Preventing Aluminum Phytotoxicity through Phytoremediation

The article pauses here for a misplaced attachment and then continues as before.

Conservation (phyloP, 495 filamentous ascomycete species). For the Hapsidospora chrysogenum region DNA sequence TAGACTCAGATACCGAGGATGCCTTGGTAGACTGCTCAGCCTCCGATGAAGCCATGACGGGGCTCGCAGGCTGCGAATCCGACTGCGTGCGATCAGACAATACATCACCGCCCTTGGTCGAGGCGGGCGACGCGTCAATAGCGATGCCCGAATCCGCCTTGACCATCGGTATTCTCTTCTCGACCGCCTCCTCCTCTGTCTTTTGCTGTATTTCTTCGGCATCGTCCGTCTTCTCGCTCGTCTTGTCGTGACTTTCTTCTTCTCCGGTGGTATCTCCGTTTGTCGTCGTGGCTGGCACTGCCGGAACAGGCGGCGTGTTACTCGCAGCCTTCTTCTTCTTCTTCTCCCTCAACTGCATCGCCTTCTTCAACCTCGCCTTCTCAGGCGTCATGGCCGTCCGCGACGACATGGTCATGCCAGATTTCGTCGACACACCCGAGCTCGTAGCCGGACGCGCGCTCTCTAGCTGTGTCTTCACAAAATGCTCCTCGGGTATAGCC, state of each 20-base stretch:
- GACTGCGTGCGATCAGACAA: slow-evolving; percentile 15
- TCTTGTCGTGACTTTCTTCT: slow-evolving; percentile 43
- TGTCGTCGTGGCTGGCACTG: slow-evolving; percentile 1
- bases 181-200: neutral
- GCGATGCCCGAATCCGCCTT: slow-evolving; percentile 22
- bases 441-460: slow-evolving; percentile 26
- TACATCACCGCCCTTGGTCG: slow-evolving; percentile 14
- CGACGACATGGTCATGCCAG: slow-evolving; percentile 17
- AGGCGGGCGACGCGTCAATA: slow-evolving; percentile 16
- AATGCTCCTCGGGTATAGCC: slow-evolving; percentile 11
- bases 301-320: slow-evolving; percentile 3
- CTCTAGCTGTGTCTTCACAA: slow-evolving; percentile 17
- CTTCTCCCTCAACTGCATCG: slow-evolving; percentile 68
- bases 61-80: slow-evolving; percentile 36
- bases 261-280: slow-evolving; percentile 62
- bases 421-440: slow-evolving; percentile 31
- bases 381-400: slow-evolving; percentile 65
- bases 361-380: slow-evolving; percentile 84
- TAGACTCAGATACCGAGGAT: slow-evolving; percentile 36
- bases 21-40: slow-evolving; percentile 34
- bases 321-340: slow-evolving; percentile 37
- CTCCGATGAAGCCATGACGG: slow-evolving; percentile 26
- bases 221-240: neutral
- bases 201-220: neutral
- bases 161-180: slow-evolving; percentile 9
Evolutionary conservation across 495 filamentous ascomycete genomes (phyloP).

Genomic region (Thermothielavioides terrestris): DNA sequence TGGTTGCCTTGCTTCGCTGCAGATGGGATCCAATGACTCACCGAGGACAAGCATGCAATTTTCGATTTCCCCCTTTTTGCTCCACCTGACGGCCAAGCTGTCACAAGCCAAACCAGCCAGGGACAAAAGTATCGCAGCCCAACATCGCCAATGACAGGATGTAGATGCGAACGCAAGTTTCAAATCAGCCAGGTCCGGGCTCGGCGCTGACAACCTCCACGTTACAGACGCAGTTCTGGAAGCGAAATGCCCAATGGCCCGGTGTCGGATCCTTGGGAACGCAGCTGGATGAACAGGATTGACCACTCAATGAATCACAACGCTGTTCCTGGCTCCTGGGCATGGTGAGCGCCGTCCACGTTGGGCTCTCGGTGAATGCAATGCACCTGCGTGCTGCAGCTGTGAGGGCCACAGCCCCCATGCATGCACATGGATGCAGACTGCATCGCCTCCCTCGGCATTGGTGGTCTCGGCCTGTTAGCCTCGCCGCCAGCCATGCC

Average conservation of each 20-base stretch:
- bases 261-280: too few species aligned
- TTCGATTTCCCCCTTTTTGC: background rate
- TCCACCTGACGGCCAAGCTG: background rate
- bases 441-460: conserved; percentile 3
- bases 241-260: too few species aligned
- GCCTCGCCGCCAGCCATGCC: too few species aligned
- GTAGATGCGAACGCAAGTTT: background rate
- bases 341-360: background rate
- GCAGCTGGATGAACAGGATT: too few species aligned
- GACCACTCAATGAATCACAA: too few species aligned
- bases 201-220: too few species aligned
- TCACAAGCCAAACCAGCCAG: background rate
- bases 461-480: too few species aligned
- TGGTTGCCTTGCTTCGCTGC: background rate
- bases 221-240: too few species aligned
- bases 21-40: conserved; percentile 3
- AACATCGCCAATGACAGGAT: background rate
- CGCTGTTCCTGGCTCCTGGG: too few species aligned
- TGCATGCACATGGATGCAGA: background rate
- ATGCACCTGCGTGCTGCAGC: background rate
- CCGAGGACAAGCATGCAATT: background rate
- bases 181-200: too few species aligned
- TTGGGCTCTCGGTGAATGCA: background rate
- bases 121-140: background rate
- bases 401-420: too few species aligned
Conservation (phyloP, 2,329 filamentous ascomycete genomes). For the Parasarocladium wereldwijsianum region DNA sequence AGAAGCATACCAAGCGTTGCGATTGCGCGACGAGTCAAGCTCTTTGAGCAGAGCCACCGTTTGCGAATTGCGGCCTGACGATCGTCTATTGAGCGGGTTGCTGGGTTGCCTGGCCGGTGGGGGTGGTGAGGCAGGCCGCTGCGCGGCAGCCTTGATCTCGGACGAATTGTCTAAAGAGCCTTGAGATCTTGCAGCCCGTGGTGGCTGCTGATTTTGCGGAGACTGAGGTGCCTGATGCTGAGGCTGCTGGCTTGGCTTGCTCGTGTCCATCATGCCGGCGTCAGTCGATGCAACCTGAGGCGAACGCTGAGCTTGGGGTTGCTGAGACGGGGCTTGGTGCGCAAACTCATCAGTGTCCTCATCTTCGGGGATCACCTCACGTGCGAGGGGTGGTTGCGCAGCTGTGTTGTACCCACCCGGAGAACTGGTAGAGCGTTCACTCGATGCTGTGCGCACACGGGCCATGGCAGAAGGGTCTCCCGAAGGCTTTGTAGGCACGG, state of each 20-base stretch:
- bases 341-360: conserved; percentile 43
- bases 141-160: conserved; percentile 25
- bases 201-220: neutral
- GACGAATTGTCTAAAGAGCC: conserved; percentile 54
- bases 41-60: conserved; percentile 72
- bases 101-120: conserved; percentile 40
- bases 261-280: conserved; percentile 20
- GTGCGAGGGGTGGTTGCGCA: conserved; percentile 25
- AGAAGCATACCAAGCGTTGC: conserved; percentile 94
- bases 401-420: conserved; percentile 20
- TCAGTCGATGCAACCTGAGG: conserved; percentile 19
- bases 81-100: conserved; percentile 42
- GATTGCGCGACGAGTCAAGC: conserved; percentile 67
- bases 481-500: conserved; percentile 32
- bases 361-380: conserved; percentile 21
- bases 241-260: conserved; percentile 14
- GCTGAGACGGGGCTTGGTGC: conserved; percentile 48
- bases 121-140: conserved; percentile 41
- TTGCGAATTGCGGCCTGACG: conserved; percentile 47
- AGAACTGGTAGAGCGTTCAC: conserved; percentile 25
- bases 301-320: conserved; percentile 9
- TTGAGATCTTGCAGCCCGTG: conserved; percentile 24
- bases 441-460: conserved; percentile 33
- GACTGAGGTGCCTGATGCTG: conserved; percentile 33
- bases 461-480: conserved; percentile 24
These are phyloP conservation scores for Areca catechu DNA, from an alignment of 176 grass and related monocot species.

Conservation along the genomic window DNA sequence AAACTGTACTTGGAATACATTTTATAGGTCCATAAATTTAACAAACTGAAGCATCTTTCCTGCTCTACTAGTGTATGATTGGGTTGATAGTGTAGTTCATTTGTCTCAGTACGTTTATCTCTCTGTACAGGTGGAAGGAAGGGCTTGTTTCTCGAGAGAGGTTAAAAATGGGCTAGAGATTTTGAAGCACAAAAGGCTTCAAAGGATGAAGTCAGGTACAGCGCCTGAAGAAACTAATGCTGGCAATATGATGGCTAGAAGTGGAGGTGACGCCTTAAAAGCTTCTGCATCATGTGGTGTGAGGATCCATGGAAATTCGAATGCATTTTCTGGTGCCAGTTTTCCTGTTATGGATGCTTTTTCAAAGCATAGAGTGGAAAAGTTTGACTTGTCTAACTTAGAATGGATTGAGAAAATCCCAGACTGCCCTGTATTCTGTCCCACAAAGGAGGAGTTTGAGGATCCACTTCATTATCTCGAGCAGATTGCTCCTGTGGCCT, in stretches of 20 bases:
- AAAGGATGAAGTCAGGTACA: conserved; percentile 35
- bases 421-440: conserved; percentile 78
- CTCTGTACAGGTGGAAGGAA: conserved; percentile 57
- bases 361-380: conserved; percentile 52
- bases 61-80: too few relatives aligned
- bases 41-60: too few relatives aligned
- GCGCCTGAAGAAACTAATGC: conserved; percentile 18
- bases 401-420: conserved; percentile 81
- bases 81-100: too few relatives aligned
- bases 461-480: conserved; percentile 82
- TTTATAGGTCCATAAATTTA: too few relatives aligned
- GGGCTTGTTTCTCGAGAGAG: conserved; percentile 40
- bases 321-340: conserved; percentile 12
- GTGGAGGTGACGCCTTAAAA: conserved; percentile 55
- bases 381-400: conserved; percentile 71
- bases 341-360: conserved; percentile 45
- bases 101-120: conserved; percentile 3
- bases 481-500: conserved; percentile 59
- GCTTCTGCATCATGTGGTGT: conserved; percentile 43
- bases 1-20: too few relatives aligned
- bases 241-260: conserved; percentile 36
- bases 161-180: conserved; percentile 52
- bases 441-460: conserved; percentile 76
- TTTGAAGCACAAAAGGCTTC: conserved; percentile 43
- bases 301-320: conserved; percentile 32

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Aluminum toxicity is one of the leading factors resulting in decreased agricultural yields on acid soils, which comprise up to 50% of the world’s potential arable land. While the final goal of much of the current research on aluminum phytotoxicity is to develop transgenic crops resistant to aluminum, there are current technologies that can potentially reduce aluminum phytotoxicity; phytoremediation, the cleanup of environmental contaminants with plants, is one such example. However, before an aluminum phytoremediation program can be implemented, an idea of the length of a program must be estimated. In this study, a crude model of aluminum phytoremediation was constructed by subjecting 17-day old common buckwheat (Fagopyrum esculentum) seedlings to increasing concentrations of aluminum in hydroponic culture, and then determining the rate at which aluminum was removed from the hydroponic solution. At the end of a six-day period, the rate of aluminum uptake was directly proportional to the initial concentration of aluminum in solution.